Stepping out of the darkness

The light of Christ leads to love, peace


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People of the north are familiar with the term SAD — Seasonal Affective Disorder. It affects all age groups and genders and is determined to be brought on by lack of light.

After months of Alaskan fun in the sun, the season changes and day by day and we lose sunlight. This sunshine not only brings warmth, it brings light that allows us to see the vivid colors in this land of trees, mountains, water, flowers and animals.

It gives us more illumination to participate in sports, fishing, hunting and playing. Light is a good thing and since part of our year is bathed in darkness, we northern people celebrate the light. During the long dark winter, we find ways to treat and entertain ourselves to as much light as possible with vitamins, special lights and outdoor winter activities.

What northern Native elders have long known, medical findings are now proving that the human brain requires light for mental health. Researchers have discovered that sunlight is necessary to produce essential Vitamin D within the skin cells of animals and humans.

Light is needed for photosynthesis for plant growth, and this can explain why vegetation grows so quickly during the summer months. Our entire lives are programmed to receive and use light. Our minds and bodies need light and so do our spiritual lives.

Today, the people of this world are experiencing a form of sadness. The sadness, felt from the darkness of worry, sorrow, fear and hopelessness, is broadcast daily in the media. Storms of weather, violence and ruin tempt every one of us to feel this spiritual darkness. Taking vitamins and sitting under lights does not diminish these feelings of doom and gloom.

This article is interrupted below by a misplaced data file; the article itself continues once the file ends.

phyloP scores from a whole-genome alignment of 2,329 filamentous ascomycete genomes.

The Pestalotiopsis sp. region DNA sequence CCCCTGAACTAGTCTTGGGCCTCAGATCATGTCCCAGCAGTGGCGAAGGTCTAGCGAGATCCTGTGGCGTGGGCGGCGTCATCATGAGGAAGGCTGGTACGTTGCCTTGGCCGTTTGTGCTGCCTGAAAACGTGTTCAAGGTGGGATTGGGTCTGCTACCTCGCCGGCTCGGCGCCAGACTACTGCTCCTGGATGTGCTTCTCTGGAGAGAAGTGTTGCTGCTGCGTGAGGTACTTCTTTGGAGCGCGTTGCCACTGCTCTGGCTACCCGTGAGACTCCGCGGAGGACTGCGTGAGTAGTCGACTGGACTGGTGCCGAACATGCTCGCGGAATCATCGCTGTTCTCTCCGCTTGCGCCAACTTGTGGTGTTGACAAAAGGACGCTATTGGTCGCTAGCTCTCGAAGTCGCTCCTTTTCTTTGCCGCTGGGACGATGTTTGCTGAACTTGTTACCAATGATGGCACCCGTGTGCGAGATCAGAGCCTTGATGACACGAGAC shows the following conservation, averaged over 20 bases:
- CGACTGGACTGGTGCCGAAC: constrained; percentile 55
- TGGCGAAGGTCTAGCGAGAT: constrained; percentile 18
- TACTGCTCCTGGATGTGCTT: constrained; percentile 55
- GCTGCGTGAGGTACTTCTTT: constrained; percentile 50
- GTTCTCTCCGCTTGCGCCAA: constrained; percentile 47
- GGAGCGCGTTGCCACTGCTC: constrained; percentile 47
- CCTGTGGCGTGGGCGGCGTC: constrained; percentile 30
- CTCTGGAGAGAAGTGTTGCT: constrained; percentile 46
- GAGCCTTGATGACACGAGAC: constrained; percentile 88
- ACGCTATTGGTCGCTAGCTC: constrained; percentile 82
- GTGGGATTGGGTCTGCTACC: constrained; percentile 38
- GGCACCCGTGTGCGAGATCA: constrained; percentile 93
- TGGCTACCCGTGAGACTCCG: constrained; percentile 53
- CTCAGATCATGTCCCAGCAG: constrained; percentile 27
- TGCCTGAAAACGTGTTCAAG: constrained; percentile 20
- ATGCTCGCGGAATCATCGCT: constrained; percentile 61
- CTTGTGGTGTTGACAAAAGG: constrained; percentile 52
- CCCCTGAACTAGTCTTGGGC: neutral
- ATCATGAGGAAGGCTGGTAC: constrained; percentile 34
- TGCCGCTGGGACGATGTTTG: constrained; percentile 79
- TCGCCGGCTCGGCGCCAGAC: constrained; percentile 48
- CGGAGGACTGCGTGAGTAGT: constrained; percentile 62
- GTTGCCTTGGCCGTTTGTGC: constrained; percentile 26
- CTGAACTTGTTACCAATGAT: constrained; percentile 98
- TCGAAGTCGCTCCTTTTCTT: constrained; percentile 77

There is good news, however. More than 2,000 years ago, Christ walked this earth and taught that he is the light of the world. It is this light that today comforts us in our sad times and allows us to see the truth through his illumination. This light is a good thing and every day it is a God thing for us spiritually.

Understand that dark times are part of life just like night follows the day and the darker months are part of the seasonal change. Hope and joy come from living life in the light of Christ who has overcome all that the world offers to us in darkness.

He has called us to also be over-comers and celebrate his light in body, mind and spirit. Step out of the darkness of fear about what is happening in this chaotic world and into the light of love and peace.

Seek a group of believers that will share the light of Christ with you and then begin to enjoy the abundant life of love and hope.

“LORD, You have brought light to my life; my God, You light up my darkness” (Psalms 18:28).

 

Carol Roper is a member of Gate Way Fellowship in Peters Creek.

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